- Salesforce Ventures becomes a new investor
- Wallabies legend John Eales also supported Q-CTRL
- A record A$74 million was raised in Series B
Quantum software startup in Sydney Q–CTRL has raised US$27.4 million (A$39 million) in an expansion of its Series B
Several new investors joined Q–CTRL’s cap table, including Salesforce Ventures, the VC branch of the American software giant. Other new investors include Alumni Ventures, ICM Allectus, Mindrock Capital, former General Dynamics Vice President Bill Lightfoot and World Cup winner former Wallabies captain John Eales.
Existing lenders Airbus Ventures, Data Collective, Horizons, Main Sequence and Ridgeline Partners also participated.
Q-CTRL raised US$25 million (A$35m) 14 months ago in the first tranche of its Series B, led by Silicon Valley-based Airbus, bringing the total in the round to $74 million, the largest among quantum software companies, according to to Pitchbook data. Local VC Square Peg led 2019’s Series A of $22 million.
Salesforce Ventures’ support comes as the company cuts 10% of its workforce, closes its Sydney office, and makes Australia’s chief executive, Mike Ferrari, redundant. The VC now manages its Australian investment portfolio of 17 startups from its US headquarters.
Robert Keith, CEO of Salesforce Ventures, said Q-CTRL’s technology “stands head and shoulders above the rest of the industry” in addressing the most fundamental challenge in quantum computing.
“Q-CTRL’s products are essential to the enterprise adoption of quantum computing, and their use of AI delivers critical insights on hardware platforms that no one else can match,” he said.
“With their additional leadership in breakthrough quantum sensors, we came to see Q-CTRL as one of the most important companies in the industry for their ability to deliver value through quantum technology.”
University of Sydney professor Michael J. Biercuk founded Q-CTRL in 2017 as a pioneer in the quantum infrastructure software segment. The startup’s quantum control infrastructure software for R&D professionals and quantum computing end-users delivers the world’s best performing error correction and suppression techniques and offers a unique opportunity to accelerate the path to the first usable quantum computers and quantum sensors.
Q-CTRL also built the world’s leading edtech platform for quantum computing, Black opalthat allows anyone to go from zero to programming real quantum computers in minutes a day.
Team grows 50%
Professor Biercuk plans to use the funding to double his technology and product engineering capabilities and invest in sales and marketing capabilities. He hopes to grow the team from 80 to about 120 this year, with offices in Sydney, Los Angeles and Berlin.
Q-CTRL has more than 8,000 users and generated more than $15 million in bookings between its quantum computing and quantum sensing divisions by 2022. It counts Xerox PARC, Capgemini and Transport for NSW among its customers.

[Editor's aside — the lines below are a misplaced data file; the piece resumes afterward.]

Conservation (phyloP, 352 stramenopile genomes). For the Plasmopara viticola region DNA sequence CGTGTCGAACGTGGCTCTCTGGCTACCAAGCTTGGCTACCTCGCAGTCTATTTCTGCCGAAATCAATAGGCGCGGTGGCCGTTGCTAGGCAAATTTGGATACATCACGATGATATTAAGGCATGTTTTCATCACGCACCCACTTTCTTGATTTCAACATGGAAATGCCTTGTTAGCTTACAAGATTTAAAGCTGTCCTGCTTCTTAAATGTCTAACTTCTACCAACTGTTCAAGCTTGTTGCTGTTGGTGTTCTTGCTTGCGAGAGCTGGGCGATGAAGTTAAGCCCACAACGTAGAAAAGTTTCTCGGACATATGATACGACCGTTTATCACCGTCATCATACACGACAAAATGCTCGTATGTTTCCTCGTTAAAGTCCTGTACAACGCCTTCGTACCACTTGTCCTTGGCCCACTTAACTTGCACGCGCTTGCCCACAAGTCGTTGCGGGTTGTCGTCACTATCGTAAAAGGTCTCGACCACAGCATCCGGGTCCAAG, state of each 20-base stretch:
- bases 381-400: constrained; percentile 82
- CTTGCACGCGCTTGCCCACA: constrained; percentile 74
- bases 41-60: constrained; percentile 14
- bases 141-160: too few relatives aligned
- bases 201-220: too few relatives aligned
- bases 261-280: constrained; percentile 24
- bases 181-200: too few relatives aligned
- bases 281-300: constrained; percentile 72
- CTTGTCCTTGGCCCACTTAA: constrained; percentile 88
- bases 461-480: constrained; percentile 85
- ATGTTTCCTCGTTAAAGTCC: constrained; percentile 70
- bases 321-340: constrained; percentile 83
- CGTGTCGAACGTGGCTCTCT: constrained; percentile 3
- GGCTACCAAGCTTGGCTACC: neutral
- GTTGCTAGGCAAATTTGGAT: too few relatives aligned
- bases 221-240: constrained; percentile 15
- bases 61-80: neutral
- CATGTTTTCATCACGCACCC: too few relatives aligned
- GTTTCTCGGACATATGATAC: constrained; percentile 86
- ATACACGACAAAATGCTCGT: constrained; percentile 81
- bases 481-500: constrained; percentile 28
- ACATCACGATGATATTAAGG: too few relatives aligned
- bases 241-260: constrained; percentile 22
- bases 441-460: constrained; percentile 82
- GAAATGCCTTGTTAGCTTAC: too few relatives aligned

“Our technical and product achievements are exceptional, and it is exciting to see our products so widely adopted by some of the largest and most important technical and business customers,” said Biercuk.
“With the world’s largest team of quantum control and error suppression experts, we have established ourselves as the leading provider of some of the industry’s most important technologies. Today’s additional confirmation from the investor community – especially as capital raises have been hard to come by – is a huge boost to our mission and ambition to make quantum technology truly usable.”
Biercuk explained that quantum computers promise huge strategic advantages for business users struggling with difficult computational challenges, from finance to pharmaceuticals.
“However, quantum computers cannot deliver on their promise because the hardware is prone to errors and instability, making it the Achilles’ heel of the field.”
“Q-CTRL has developed a unique technology that improves the utilization and performance of quantum hardware by addressing the existential problem of hardware failure.”
IDC, the US global market information agency, analyzed Q-CTRL’s emphasis on expanding performance and usability without the need to invest heavily in understanding new, complex software.
IDC Research Manager Heather West said hiring teams of specialists can be risky and expensive.
“Q-CTRL’s frictionless quantum infrastructure software has a shallow learning curve and enables CIOs and CTOs to become quantum ready today, reducing business risk,” she said.
“Q-CTRL expects its software to enable companies to leverage the skills of their current IT developers to easily develop, optimize and run quantum algorithms and achieve high levels of performance on a given hardware at a low net cost. ”For more information about Q-CTRL, visit: